What is the best way to add an extension to a detached house without altering the existing architecture?
This was the main concern expressed both by the clients and the borough’s Building Committee when GRAD arkitekter got involved with the project to extend a small villa from the late 1940s, located in the suburbs of Stockholm, to a modern home fit for a large family.
The existing house was a well-designed piece of architecture of the sort that is quite commonplace in the suburbs of Stockholm. One gable of the house consisted of a dead wall, and this proved the perfect starting point for the extension. Here, a new entrance was made, leading from the old living room to a new satellite building designed solely for children.
The plan was for an extension accommodating three kids’ bedrooms, a playroom and a bathroom. The new extension has a small-pitched roof and is covered with larch paneling. Two substantial sliding glass doors in the playroom connect the multi-leveled room to the garden. Outside, next to the west-facing doors, is a built-in bench where one can enjoy the afternoon sun. By using the same wooden paneling around the seating area as in the house, the room seems to extend out of doors.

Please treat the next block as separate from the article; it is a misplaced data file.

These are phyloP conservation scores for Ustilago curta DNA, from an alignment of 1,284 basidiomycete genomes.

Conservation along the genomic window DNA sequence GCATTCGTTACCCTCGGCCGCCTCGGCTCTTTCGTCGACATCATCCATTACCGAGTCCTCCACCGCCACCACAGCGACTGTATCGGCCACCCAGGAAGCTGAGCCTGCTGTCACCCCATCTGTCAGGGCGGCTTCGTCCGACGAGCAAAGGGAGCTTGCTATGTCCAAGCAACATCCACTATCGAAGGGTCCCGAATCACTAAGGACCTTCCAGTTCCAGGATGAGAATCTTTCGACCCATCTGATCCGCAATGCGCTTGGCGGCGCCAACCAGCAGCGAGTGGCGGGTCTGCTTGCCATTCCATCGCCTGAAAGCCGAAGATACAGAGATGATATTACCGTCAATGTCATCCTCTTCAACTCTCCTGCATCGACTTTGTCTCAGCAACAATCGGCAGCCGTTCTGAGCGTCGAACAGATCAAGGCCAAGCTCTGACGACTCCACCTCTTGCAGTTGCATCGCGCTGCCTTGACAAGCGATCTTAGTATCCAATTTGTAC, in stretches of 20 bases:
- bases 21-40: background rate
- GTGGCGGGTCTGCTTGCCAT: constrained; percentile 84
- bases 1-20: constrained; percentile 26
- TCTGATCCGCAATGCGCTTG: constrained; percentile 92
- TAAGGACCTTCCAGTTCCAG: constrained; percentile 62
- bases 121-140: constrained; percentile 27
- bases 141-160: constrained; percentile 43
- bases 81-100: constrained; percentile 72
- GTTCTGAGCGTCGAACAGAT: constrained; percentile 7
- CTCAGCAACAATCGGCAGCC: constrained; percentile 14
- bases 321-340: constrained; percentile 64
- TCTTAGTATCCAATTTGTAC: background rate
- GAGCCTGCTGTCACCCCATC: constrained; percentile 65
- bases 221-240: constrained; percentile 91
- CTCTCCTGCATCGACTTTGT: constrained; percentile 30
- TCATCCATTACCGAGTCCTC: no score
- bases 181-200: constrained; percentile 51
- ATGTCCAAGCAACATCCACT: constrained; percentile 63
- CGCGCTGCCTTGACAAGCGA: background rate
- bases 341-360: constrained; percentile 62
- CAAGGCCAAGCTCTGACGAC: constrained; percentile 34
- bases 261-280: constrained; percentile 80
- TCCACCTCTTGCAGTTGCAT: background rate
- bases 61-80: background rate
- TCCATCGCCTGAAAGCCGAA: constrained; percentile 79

The simple exterior hides an intricate, multi-leveled interior, where the bedrooms form different volumes connected by one lofty, interstitial space. From the outside, a large oak door announces this passage, connecting the old with the new, the adults’ and the children’s kingdoms. Inside, a complex staircase of oak leads down to the playroom and up to the bedrooms. The stairs’ elaborate architectural promenade is obeying the rules of childhood play: straight lines are boring – spirals are fun! An oak-paneled bedroom floating above the playroom is adding to the feeling that this place is truly enchanted.
The number of different materials used is kept to a minimum: oak alternates with white surfaces. As the kids grow up, the interior can evolve with them, while the layout will remind them of childhood play.